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Flooding in upper Meghna basin may worsen

  • Staff Correspondent
  • 25 August, 2021 12:00 AM
  • Print news
Flooding in upper Meghna basin may worsen

Flooding in the upper Meghna basin may deteriorate due to a rise in the water levels of the Teesta, Dharala, Dudhkumar, Brahmaputra and other major rivers.

Moderate to heavy rain may occur in the northern and northeastern regions of the country along with places of adjoining Sub-Himalayan West Bengal, Assam and Meghalaya states of India in the next 72 hours from 9:00am on Tuesday that may deteriorate the flood situation, according to a forecast of Flood Forecasting and Warning Centre (FFWC).

Meanwhile, people living in low-lying areas of Kurigram, Rangpur, Sirajganj, Pabna, Kushtia, Manikganj, Rajbari, Faridpur and Shariatpur districts have been leading a miserable life due to the deluge since last week.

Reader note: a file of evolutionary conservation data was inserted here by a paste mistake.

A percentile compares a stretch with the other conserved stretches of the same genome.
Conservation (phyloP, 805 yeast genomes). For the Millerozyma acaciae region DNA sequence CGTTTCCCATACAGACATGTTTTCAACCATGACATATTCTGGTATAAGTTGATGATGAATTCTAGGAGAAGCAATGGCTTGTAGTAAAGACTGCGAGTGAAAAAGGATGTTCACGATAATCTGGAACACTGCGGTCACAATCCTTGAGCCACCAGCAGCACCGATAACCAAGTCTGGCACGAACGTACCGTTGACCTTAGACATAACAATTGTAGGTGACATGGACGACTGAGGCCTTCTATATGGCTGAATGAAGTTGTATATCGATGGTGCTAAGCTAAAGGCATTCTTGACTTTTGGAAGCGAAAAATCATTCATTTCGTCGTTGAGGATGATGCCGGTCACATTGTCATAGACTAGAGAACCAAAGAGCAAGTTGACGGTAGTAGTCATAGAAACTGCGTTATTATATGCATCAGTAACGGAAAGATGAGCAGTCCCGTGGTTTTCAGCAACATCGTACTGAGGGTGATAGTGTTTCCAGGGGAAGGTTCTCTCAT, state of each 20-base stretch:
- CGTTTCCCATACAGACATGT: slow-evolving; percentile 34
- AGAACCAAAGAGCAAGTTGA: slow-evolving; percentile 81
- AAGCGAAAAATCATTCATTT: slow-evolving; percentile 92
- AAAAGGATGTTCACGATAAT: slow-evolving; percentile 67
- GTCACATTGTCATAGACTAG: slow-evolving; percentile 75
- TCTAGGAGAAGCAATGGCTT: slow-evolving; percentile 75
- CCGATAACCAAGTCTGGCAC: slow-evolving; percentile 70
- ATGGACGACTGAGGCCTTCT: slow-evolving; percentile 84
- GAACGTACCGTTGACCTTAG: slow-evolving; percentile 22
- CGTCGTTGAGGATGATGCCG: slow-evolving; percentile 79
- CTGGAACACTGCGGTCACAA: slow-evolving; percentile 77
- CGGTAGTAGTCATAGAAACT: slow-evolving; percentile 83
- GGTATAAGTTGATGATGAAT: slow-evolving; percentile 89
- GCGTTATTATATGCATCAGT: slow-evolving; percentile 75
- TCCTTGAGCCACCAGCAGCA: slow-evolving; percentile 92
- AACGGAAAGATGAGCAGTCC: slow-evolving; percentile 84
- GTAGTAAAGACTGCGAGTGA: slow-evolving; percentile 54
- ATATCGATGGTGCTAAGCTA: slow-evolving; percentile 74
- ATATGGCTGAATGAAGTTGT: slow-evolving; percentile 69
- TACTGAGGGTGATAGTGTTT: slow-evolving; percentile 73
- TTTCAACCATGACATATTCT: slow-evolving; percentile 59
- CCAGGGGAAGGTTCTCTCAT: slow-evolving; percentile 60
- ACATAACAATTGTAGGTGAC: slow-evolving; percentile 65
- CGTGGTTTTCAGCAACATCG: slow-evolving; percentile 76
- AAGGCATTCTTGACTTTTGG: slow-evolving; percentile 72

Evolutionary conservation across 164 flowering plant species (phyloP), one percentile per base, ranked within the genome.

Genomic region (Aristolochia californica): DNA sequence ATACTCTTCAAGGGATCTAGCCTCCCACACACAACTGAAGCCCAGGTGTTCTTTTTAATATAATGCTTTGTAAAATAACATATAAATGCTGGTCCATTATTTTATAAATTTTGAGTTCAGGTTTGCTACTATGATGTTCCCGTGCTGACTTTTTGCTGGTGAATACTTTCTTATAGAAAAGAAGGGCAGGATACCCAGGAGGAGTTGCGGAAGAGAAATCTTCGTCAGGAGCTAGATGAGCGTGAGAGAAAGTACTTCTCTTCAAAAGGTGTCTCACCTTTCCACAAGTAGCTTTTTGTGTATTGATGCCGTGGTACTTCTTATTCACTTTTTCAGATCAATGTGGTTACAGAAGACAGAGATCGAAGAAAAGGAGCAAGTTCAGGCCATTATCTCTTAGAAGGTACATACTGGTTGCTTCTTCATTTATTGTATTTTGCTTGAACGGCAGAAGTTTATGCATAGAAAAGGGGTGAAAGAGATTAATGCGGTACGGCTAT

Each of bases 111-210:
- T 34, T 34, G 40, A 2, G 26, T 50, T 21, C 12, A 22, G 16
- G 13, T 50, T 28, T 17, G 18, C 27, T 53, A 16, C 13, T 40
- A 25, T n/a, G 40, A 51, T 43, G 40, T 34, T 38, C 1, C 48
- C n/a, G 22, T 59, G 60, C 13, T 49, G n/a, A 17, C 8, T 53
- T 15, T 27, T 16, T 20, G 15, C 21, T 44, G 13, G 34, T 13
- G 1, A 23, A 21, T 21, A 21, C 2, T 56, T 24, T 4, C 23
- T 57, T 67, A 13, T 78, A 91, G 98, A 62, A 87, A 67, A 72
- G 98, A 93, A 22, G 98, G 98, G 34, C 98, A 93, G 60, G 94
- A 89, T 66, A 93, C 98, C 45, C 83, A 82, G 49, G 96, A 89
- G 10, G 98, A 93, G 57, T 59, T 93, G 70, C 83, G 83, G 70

Thousands of flood victims in the submerged areas have been left without inadequate relief, locals said.

“The Brahmaputra River may swell and the Jamuna may remain steady, the Ganges is in falling trend and the Padma is in a steady state,” said Arifuzzaman Bhuiyan, executive engineer at the FFWC.

The major rivers in the northeastern part of the country are showing a rising trend which may continue, he said, adding that the Teesta River at Dalia point and the Surma at Kanaighat point may cross the danger level in the next 24-48 hours.

The flood situation in the low-lying areas of Pabna, Manikganj, Rajbari, Faridpur and Shariatpur districts may remain unchanged, Ariful said. The Jamuna River at Mathura and Aricha points, Atrai at Baghabari, Padma at Goalundo, Sureswar and Bhagyakul, Dhaleswari at Elasin, Meghna at Chandpur and Gorai at Kamarkhali points were flowing above the red mark.

Huge onrush of water from the upstream inundated large areas in many districts and caused serious river erosion in the northeastern and central regions.

Local sources said massive river erosion is adding woes to the flood-affected people.

 A large number of houses, structures, trees and crops on a vast tract of land were washed away by flood waters and strong currents of rivers in different flood-hit areas.